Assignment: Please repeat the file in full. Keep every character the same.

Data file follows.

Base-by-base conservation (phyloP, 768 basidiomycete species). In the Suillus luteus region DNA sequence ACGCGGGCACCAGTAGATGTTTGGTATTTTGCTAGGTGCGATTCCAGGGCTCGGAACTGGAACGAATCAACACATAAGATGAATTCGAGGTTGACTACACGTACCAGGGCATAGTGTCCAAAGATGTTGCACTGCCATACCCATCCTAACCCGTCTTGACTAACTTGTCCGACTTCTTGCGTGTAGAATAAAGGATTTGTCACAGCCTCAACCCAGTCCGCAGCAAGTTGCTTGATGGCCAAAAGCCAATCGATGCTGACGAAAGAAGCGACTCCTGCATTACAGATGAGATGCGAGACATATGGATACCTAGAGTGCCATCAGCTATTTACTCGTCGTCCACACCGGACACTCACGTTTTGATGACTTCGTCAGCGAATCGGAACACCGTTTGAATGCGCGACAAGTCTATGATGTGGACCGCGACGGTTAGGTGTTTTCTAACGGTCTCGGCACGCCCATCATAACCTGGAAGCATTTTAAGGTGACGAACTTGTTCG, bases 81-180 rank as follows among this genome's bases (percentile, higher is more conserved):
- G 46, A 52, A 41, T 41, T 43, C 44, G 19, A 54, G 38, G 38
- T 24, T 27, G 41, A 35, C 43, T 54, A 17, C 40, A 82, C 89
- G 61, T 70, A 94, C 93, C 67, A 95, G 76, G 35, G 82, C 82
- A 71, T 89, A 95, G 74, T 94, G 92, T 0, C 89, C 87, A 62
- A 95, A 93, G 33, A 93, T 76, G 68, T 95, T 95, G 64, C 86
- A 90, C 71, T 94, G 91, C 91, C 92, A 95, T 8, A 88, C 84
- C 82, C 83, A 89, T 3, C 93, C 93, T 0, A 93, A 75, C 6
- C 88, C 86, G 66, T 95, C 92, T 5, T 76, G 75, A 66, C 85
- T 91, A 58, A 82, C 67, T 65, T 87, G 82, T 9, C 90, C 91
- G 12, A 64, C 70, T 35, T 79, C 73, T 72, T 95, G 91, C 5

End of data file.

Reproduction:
Base-by-base conservation (phyloP, 768 basidiomycete species). In the Suillus luteus region DNA sequence ACGCGGGCACCAGTAGATGTTTGGTATTTTGCTAGGTGCGATTCCAGGGCTCGGAACTGGAACGAATCAACACATAAGATGAATTCGAGGTTGACTACACGTACCAGGGCATAGTGTCCAAAGATGTTGCACTGCCATACCCATCCTAACCCGTCTTGACTAACTTGTCCGACTTCTTGCGTGTAGAATAAAGGATTTGTCACAGCCTCAACCCAGTCCGCAGCAAGTTGCTTGATGGCCAAAAGCCAATCGATGCTGACGAAAGAAGCGACTCCTGCATTACAGATGAGATGCGAGACATATGGATACCTAGAGTGCCATCAGCTATTTACTCGTCGTCCACACCGGACACTCACGTTTTGATGACTTCGTCAGCGAATCGGAACACCGTTTGAATGCGCGACAAGTCTATGATGTGGACCGCGACGGTTAGGTGTTTTCTAACGGTCTCGGCACGCCCATCATAACCTGGAAGCATTTTAAGGTGACGAACTTGTTCG, bases 81-180 rank as follows among this genome's bases (percentile, higher is more conserved):
- G 46, A 52, A 41, T 41, T 43, C 44, G 19, A 54, G 38, G 38
- T 24, T 27, G 41, A 35, C 43, T 54, A 17, C 40, A 82, C 89
- G 61, T 70, A 94, C 93, C 67, A 95, G 76, G 35, G 82, C 82
- A 71, T 89, A 95, G 74, T 94, G 92, T 0, C 89, C 87, A 62
- A 95, A 93, G 33, A 93, T 76, G 68, T 95, T 95, G 64, C 86
- A 90, C 71, T 94, G 91, C 91, C 92, A 95, T 8, A 88, C 84
- C 82, C 83, A 89, T 3, C 93, C 93, T 0, A 93, A 75, C 6
- C 88, C 86, G 66, T 95, C 92, T 5, T 76, G 75, A 66, C 85
- T 91, A 58, A 82, C 67, T 65, T 87, G 82, T 9, C 90, C 91
- G 12, A 64, C 70, T 35, T 79, C 73, T 72, T 95, G 91, C 5